Onondaga County Executive Joanie Mahoney speaks at the Aug. 3 public hearing of the Onondaga County Shared Services plan. Two more public hearing will follow in the near future. (Hayleigh Gowans)
By Hayleigh Gowans
The first of three public hearings for the Onondaga County Shared Services plan that was recently released by County Executive Joanie Mahoney was held on Aug. 3, bringing little public comment to the event at East Syracuse Minoa High School.
The plan has been spearheaded by Mahoney as a response to the County-Wide Shared Services Law passed by New York State, which requires all counties, excluding New York City, to prepare a “property tax savings plan for shares, coordinated and efficient services among the county, cities, towns and villages.” A panel made up of representatives from 19 towns, 15 villages and 18 school districts within the county have made recommendations of what services have the potential to be shared to bring about savings.
Mahoney was required to create a shared services document by Aug. 1. The first draft of the document includes five sections with proposed shared services provided by the Consensus CNY group and the panel. The draft document also includes three appendices that outline the existing shared services between local government, school districts, OCM BOCES and information on the impact on local taxes that state mandates incur.
As part of the County-Wide Shared Services Law, any future savings caused by sharing services will have the potential to be matched dollar-for-dollar by the state in the 2019 New York State Budget, said Mahoney.
At the one-hour public hearing, only five members of the public took the opportunity to voice their concerns or ask questions. Among the crowd of about 50 people at the public hearing were many representatives from county municipal governments.
Some concerns addressed were lack of transparency, lack of details of the proposed cost savings and those amounts, and that merging too many services together could cause local governments to become less personal.
“Is this trying to save taxpayer money or impersonalizing government?” county resident Michale Pede said. “There’s no numbers or figures, how can we truly make sure this is beneficial to Onondaga County?”
Mahoney said her goal is to pass a shared services plan with as much input from municipal leaders and the public as possible. The plan is scheduled to be voted on by Sept. 13. If approved by the panel, Mahoney has until Oct. 15 to present the full shared services plan to the public. If a plan is accepted, there is no obligation for any municipality to take part in any of the proposed agreements.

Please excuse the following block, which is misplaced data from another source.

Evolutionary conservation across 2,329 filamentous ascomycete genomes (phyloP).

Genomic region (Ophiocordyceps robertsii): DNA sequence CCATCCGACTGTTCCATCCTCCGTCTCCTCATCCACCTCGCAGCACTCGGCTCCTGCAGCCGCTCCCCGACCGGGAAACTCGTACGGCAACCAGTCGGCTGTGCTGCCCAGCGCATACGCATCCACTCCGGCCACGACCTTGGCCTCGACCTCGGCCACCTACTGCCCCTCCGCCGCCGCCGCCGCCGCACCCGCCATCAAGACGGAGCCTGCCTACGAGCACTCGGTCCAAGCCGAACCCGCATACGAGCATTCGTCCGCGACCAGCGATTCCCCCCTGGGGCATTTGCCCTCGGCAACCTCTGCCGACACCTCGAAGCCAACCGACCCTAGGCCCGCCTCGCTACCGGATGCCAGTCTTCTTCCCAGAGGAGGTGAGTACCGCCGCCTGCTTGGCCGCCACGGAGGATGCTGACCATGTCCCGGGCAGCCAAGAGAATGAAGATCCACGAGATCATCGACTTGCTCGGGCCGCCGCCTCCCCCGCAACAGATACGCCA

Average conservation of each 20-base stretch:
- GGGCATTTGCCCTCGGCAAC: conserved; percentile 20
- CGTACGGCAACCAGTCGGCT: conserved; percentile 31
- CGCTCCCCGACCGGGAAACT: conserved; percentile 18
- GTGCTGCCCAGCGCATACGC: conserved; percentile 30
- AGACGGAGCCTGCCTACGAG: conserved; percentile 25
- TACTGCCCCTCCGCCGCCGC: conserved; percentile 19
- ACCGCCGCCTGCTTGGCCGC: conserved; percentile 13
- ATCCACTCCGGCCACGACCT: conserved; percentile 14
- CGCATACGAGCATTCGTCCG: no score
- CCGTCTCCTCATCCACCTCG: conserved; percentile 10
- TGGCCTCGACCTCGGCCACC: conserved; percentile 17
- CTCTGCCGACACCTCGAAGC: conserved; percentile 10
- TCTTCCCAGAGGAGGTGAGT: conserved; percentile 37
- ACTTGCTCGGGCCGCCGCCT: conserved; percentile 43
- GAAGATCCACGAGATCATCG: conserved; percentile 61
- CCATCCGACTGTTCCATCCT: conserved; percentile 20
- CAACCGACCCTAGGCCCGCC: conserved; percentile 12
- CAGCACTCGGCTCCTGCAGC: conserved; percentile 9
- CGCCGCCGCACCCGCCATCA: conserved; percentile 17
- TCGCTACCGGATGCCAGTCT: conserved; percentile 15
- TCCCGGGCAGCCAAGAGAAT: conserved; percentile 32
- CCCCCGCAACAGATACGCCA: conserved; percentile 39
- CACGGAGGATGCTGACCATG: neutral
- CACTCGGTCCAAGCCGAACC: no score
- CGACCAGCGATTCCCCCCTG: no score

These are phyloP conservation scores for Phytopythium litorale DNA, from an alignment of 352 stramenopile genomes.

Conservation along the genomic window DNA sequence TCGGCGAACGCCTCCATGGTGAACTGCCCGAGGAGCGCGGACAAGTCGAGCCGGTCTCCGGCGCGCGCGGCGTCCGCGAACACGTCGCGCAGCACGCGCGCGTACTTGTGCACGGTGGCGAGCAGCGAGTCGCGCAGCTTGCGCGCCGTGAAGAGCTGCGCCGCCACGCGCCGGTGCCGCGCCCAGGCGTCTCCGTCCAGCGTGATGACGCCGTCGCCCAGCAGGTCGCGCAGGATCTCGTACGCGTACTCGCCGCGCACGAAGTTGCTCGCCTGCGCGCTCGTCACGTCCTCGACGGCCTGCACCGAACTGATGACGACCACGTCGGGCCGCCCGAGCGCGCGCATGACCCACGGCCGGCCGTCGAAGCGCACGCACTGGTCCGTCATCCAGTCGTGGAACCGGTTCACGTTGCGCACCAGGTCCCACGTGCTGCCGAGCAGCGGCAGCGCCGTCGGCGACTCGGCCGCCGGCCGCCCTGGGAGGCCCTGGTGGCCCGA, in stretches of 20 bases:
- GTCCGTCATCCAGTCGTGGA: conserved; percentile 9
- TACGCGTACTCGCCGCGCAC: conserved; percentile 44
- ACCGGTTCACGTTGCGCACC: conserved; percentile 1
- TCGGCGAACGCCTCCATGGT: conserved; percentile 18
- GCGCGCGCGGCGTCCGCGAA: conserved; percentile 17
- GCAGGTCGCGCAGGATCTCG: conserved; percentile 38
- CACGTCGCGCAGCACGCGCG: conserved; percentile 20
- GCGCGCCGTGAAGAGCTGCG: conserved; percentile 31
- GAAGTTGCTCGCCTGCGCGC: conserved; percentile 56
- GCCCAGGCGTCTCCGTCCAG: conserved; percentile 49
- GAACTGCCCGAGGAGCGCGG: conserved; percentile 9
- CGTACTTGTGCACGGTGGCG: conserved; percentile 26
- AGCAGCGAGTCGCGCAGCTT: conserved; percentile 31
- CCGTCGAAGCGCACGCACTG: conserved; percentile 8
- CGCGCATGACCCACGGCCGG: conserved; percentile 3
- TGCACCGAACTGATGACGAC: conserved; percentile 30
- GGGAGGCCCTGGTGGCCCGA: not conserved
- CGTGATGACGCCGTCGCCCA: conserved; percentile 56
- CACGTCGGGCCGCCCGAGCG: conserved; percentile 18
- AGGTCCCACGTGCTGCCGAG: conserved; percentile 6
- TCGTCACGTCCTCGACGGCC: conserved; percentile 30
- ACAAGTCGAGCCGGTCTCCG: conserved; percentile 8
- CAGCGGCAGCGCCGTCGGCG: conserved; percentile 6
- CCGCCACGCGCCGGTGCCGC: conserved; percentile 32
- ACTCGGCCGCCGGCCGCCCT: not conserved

“There is nothing about the vote for this plan that binds anybody … It’s a good faith agreement to work toward things that can save money,” said Mahoney. “This ultimately is a good, healthy process.”
Skaneateles Supervisor James Lanning said he believes going through this process is critical in keeping a check on where taxpayers can save money considering the increasing costs of unfunded mandates.
“The bottom line is: Why would we not go through this process? If we come out with even just one items, why would we not pursue,” said Lanning.
Through the public hearing process, Fayetteville Mayor Mark Olson said the panel will be able to assess where their constituents see the potential for cost savings. He said this also allows local lawmakers to show just how much of an impact unfunded mandates from the state are having on their budgets.
“We want mandate relief, they are the costs that are driving our budgets,” said Olson. “I think it’s important to have this document to show we are already doing too much to save our taxpayers money.”
Minoa Mayor Bill Brazill, however, said he has doubts about the need to create a shared service plan, saying is not new and pointing out the three villages within the town of Manlius consolidated their police departments to form a town-wide force in 1985.
“I don’t feel it’s beneficial. If there’s another way to save money, show it to me and I’ll look into it but I don’t think we need to go through this process,” said Brazill.
The next draft of the document will be released on Aug. 17 and a second public hearing will be held Aug. 24. Members of the public can give comment in writing or by emailing SharedServices@ongov.net.
To learn more about the Onondaga County Shared Services plan or to read the full document, go to ongov.net/sharedservicesplan.
I am a reporter for the Eagle Bulletin and Cazenovia Republican at Eagle News. I report on topics ranging from town and village government, business, news and features. I am a 2014 graduate of the Roy H. Park School of Communications and have a degree in Journalism and a minor in Psychology.